I’ve often felt that Nick was the one child of the bunch who truly understood what the series was attempting. John and Andrew view the films as a treatise on the iniquity between the classes in British society, and in the past it’s been suggested that Jackie and Lynn feel the same way; others admit they don’t see the utility or believe it to be merely entertainment, a kind of extended “reality television” for the masses to consume feverishly. Perhaps that’s true to some extent, that the series is to a large degree entertainment, but Nick seems to hit the nail on the head when he sums up the series: “It’s how a person, any person, how they change. It’s not an absolute accurate picture of me, but it’s a picture of somebody.” It’s a picture of everybody involved – the children who were selected in 1964, the director who has led the discussion every seven years, the audience who has been witnessing the growth of these people and adding their own experiences to flesh out who they believe these children have become.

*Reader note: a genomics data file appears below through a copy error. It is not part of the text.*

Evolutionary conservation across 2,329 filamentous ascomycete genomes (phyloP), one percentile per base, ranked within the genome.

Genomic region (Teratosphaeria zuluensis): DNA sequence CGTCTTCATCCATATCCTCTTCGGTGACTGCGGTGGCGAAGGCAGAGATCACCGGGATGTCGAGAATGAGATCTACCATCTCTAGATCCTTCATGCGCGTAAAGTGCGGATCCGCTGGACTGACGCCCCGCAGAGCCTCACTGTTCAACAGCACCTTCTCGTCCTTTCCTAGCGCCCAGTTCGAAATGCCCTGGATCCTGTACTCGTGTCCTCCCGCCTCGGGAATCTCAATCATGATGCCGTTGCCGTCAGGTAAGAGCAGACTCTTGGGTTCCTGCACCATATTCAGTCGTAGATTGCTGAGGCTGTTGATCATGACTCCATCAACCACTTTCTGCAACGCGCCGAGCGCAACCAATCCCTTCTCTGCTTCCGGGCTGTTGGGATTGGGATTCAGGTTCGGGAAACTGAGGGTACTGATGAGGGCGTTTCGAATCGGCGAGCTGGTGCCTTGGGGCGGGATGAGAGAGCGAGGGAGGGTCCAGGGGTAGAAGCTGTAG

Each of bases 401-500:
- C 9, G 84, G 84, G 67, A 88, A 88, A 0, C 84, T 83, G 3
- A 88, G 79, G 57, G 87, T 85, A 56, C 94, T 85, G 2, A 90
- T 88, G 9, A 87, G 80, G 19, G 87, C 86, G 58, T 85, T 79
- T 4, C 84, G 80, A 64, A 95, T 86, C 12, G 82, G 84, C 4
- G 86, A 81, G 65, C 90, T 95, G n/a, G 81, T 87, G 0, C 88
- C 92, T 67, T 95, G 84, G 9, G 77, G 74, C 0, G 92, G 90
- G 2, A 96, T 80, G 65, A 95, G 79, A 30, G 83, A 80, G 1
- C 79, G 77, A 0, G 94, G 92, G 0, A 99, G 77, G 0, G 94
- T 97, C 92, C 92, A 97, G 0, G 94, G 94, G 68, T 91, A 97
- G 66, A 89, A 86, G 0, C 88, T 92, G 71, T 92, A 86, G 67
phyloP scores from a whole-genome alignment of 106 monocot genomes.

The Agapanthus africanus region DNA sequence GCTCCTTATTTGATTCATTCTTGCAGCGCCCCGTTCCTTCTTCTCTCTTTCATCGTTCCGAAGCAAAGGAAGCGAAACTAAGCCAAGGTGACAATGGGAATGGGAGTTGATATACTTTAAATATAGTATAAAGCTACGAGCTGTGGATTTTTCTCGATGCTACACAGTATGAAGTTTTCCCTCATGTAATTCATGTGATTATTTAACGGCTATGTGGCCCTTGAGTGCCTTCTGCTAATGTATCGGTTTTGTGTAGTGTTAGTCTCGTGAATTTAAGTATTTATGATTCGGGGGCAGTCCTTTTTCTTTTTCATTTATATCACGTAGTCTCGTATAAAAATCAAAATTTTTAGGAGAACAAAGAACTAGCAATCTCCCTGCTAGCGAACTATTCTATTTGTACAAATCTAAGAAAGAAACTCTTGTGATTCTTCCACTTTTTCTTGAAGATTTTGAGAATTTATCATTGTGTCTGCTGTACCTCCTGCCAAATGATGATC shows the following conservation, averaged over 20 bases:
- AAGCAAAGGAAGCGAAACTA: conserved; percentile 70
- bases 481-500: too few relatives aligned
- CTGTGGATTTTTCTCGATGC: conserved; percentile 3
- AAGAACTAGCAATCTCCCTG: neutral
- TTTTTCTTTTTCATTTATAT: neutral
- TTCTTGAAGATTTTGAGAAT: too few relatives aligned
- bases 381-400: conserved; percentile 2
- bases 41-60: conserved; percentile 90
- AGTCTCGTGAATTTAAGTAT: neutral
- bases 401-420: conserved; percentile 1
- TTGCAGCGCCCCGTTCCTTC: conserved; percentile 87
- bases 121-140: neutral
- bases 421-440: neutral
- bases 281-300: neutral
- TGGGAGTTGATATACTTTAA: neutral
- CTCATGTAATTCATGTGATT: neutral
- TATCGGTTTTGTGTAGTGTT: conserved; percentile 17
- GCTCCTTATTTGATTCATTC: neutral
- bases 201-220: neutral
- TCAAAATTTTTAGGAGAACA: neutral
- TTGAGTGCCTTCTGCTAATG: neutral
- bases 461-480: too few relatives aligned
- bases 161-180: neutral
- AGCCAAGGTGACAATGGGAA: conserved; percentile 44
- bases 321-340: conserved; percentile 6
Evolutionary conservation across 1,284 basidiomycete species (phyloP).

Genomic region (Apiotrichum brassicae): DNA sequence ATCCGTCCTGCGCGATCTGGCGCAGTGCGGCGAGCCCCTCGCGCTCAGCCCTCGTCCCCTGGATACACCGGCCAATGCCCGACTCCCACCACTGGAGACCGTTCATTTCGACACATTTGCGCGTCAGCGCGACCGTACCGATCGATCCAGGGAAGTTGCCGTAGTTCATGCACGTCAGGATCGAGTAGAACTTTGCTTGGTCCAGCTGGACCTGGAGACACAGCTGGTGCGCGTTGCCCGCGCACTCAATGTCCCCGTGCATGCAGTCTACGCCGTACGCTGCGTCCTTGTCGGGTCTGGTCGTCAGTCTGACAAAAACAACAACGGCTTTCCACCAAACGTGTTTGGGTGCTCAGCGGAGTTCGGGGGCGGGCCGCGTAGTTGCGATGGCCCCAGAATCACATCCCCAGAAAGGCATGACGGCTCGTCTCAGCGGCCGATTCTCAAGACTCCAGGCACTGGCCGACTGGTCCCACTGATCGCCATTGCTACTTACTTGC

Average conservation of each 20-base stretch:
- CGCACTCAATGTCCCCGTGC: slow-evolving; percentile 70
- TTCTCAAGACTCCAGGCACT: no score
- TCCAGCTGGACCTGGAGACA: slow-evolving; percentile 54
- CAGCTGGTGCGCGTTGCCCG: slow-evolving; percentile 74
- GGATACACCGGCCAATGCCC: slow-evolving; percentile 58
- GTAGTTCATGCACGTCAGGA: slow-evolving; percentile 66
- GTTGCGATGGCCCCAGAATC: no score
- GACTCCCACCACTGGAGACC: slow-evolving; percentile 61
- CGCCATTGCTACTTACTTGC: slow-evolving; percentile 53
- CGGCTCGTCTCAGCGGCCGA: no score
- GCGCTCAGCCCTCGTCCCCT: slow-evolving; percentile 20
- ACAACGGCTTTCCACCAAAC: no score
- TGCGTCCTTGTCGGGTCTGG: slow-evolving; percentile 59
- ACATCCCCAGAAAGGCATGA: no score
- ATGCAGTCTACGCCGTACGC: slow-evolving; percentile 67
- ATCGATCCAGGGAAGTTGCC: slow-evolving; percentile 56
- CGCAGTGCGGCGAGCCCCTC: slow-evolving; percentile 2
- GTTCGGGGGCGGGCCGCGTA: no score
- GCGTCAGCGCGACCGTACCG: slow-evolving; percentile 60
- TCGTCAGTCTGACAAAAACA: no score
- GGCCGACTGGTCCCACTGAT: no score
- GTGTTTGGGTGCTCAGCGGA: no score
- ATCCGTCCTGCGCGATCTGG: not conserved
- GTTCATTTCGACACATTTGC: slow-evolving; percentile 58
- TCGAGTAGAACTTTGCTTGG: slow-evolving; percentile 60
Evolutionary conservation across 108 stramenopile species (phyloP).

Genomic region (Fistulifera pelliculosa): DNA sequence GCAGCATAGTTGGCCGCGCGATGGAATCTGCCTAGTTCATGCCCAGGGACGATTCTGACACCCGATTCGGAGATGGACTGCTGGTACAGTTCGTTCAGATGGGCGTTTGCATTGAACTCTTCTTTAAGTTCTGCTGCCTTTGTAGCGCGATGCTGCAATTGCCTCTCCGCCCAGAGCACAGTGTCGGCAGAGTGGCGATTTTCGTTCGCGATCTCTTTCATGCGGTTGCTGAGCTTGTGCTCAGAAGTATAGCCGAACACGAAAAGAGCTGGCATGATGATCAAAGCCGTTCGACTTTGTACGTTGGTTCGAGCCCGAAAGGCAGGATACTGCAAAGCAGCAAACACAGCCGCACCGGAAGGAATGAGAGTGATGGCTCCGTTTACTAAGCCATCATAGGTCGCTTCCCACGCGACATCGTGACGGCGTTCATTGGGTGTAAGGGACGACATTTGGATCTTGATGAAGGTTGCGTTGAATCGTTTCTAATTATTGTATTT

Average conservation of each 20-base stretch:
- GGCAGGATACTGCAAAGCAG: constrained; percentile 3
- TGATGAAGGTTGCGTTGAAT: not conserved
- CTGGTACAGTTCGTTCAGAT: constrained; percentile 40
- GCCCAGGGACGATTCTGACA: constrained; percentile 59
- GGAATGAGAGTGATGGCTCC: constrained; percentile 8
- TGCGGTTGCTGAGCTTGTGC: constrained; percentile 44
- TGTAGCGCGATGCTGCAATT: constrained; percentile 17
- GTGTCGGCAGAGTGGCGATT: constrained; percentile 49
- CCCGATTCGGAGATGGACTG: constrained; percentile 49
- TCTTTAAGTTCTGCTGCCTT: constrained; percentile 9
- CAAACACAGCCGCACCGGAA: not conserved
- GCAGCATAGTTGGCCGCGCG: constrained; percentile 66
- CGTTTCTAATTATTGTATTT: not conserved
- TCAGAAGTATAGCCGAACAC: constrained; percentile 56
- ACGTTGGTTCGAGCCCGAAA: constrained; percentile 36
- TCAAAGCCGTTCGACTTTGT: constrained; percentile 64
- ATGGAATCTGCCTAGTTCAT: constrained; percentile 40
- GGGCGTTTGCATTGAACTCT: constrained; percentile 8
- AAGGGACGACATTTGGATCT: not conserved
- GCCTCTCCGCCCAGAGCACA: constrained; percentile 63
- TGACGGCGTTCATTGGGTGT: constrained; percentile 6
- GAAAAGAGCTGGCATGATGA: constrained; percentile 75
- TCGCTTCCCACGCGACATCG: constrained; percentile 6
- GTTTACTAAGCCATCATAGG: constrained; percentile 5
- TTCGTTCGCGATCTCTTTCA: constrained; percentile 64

It’s an amazing, singular experience to watch 56 Up – in fact, this just may be the best entry in the series to date. Whether it’s a product of this simply being the most recent in the series or the affection for each of the participants that shines through this entry, it almost feels as though this would work as a cap to the series, letting the children enjoy the rest of their lives in peace. It’s a warm, funny, sometimes extremely moving piece of cinema. It’s another segment in a vast masterpiece. Whether the series continues from here or not, 56 Up is an extraordinary work.